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Fenway's Matthews wins state championship for late stepfather

Posted by Justin Rice  March 11, 2013 06:03 PM

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Fenway High's Cadejia Mattews getting a hug from teammate Shai-Ann Nance after they defeated Greater New Bedford High in the Division 4 championship game. Matthews' stepfather died of a heart attack on Saturday. (Matthew J. Lee/Globe staff)



Lined up on the parquet floor at the TD Garden for the trophy ceremony of the Division 4 state championship game on Monday afternoon, Cadejia Matthews buried her face in her neon yellow warmup shirt and her head into the embrace of a teammate.

The 5-foot-5-inch junior guard with braids and braces could finally exhale after helping Fenway High win its second straight state title against Greater New Bedford, 56-47.

The victory came just two days after her 47-year-old stepfather, Robert Summers, died of a heart attack on Saturday, hours before she hit a pair of crucial free throws in the Division 4 North sectional final that helped send the Panthers to Monday’s state title bout.

“Some of me still feels hurt but some of me feels a little relieved,” she said after scoring a game-high 15 points on Monday. “I did this for my father and I did it for my team and my seniors. It’s kind of both ways. I’m still thinking about him because he’s supposed to be at this game today but sadly he wasn’t.

“I was just thinking that he could’ve been here seeing me play, because he was here last year and we won. He was spiritually with me. That’s what made me tear up. I felt him with me while I was playing.”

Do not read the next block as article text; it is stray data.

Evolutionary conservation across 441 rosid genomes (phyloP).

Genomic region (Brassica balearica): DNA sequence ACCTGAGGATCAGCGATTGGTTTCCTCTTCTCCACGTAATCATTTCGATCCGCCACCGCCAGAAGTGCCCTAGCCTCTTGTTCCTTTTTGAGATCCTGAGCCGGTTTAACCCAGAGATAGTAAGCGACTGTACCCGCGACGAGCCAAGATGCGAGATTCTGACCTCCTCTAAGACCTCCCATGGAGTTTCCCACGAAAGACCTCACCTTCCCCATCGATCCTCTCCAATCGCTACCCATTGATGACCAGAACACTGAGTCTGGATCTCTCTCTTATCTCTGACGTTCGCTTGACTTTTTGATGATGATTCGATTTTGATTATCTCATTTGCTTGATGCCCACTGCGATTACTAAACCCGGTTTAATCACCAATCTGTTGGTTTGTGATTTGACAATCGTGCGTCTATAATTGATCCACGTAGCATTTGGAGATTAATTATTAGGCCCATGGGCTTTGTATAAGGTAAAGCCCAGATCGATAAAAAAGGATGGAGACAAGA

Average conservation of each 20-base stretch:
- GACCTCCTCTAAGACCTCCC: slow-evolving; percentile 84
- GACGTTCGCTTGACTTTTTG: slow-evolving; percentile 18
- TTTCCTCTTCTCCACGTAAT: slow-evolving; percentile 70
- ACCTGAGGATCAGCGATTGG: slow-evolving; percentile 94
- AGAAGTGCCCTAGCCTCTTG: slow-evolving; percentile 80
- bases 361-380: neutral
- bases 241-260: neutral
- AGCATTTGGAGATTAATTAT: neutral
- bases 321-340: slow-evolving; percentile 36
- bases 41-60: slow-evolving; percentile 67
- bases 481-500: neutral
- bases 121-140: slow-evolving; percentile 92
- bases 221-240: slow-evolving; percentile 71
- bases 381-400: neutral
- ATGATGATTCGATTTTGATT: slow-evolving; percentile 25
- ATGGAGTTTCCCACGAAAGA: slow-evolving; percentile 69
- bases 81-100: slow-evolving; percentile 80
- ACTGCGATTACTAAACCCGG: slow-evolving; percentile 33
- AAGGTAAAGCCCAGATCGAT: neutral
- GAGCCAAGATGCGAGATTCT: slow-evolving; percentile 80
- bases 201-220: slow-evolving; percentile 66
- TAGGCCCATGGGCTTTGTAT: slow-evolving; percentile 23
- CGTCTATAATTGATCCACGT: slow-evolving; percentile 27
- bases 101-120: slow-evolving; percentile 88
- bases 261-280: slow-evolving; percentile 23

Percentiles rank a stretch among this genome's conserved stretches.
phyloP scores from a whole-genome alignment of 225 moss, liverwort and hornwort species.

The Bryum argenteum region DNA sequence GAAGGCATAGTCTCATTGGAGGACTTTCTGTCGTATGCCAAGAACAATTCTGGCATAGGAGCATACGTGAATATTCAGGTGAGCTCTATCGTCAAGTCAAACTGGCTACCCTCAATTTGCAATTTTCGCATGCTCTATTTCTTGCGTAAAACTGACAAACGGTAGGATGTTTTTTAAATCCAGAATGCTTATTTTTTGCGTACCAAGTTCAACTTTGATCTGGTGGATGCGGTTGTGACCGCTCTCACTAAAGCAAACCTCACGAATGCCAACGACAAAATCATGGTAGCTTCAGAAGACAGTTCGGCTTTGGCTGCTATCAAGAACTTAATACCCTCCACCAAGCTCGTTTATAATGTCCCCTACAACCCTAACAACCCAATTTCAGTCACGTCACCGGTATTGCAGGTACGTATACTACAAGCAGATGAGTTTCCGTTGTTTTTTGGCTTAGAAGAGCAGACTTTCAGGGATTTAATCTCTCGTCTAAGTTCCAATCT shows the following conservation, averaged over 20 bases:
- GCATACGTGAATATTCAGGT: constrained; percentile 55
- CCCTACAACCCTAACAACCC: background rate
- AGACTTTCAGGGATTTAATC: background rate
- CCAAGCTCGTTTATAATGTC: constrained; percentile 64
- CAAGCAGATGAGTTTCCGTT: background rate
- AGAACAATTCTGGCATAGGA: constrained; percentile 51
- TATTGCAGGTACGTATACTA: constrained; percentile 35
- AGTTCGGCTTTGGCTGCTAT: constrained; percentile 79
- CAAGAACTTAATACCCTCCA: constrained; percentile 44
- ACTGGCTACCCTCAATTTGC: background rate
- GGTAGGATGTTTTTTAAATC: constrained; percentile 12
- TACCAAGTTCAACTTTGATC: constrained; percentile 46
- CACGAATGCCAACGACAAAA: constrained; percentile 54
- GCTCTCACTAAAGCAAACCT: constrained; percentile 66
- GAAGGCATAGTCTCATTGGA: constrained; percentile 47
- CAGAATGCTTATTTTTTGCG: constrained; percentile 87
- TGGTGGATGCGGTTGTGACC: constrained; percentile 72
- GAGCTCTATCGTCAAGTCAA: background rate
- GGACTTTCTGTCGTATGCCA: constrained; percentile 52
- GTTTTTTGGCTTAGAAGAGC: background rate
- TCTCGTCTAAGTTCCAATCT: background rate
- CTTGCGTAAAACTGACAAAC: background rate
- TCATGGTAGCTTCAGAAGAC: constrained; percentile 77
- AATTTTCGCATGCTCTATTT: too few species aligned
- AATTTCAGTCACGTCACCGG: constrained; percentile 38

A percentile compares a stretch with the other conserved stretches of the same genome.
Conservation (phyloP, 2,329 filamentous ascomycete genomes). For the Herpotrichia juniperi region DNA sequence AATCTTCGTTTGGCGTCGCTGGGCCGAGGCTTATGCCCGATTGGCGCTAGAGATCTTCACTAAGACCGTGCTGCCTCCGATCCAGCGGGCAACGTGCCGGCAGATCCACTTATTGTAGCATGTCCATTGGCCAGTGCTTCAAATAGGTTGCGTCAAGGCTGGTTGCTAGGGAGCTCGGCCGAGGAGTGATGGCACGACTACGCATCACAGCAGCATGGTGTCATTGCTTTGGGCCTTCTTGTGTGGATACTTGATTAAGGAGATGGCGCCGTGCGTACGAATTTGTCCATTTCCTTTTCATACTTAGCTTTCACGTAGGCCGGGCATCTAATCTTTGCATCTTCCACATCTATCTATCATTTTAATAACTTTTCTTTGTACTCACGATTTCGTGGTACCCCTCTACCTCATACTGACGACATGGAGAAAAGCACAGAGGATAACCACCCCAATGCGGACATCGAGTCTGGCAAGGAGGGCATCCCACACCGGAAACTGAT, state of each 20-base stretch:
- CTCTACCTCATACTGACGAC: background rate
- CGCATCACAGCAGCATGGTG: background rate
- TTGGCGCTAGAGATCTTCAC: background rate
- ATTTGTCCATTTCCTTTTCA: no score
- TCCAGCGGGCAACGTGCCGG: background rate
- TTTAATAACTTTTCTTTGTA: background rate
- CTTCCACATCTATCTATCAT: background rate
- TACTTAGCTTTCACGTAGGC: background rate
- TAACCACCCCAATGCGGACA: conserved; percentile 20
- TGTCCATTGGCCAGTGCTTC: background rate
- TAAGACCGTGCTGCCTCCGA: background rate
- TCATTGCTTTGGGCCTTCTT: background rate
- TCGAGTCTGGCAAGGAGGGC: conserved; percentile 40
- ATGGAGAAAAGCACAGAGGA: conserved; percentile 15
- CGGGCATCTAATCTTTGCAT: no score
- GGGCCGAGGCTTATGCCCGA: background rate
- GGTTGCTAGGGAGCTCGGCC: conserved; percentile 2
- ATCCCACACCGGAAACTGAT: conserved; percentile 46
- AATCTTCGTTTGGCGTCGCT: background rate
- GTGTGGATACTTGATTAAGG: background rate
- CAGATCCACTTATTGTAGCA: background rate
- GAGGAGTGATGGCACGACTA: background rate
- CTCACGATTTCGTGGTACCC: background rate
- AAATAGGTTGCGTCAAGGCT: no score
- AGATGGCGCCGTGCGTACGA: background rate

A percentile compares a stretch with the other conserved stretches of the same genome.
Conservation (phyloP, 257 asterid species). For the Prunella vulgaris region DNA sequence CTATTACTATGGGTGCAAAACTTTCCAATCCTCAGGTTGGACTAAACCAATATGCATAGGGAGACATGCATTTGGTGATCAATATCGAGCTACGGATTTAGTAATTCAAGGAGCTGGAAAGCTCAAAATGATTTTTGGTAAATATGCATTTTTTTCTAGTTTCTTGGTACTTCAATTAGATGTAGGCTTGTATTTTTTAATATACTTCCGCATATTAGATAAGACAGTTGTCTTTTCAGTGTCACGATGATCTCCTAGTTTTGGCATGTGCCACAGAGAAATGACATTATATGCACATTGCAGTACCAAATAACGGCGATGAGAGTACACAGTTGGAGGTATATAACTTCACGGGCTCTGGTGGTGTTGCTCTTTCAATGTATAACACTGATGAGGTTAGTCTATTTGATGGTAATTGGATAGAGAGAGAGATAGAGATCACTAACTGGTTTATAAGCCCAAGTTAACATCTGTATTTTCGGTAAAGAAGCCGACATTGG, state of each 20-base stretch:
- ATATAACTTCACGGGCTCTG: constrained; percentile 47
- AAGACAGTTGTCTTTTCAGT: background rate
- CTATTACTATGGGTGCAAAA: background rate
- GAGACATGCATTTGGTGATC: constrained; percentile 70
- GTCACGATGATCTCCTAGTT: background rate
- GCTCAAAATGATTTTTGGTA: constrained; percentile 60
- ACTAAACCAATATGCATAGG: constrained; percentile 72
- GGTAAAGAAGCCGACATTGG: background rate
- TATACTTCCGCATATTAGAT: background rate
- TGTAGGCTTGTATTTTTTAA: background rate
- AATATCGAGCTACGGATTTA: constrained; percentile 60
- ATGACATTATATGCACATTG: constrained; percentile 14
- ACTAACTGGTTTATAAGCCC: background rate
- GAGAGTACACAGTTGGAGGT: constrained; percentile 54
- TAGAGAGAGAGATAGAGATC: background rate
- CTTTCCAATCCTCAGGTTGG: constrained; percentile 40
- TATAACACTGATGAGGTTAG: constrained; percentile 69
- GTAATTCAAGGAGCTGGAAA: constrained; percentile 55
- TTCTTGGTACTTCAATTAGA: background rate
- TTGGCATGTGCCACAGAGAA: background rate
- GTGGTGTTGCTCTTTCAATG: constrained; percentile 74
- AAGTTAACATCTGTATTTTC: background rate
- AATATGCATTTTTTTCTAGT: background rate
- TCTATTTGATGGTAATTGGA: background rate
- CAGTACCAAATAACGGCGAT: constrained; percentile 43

Matthews said Summers was taking his medication in the kitchen around lunchtime on Saturday when he started screaming to her mother, Carolyn Matthews, that he couldn’t breathe. Matthews said her mother called 911, but Summers was screaming so loudly that the operator couldn’t understand her mother.

“So I called 911 and I was like ‘We need an ambulance,’” she said. “His medicine pump wasn’t working, so when he fell to the floor on his knees me and my mom were trying to call his name but I saw his eyes roll back and I knew he was gone.”

Matthews said the whole episode took five minutes.

She said a funeral has yet to be planned.

“He was an amazing guy, he did everything for me, he would always be at my games,” she said. “When I had troubles with my mom he would be the one talking to me. School-wise, he was always on me to get honor roll.

“He just always took care of me just like a regular father would do.”

The whole family was planning to go to Fenway’s game against Whittier that night and Matthews said they maintained their plans to try to keep up their spirits.

Mathews said she never considered not playing on Saturday. But playing is one thing. Hitting a pair of free throws with 19 seconds left to make it a two-possession game is another.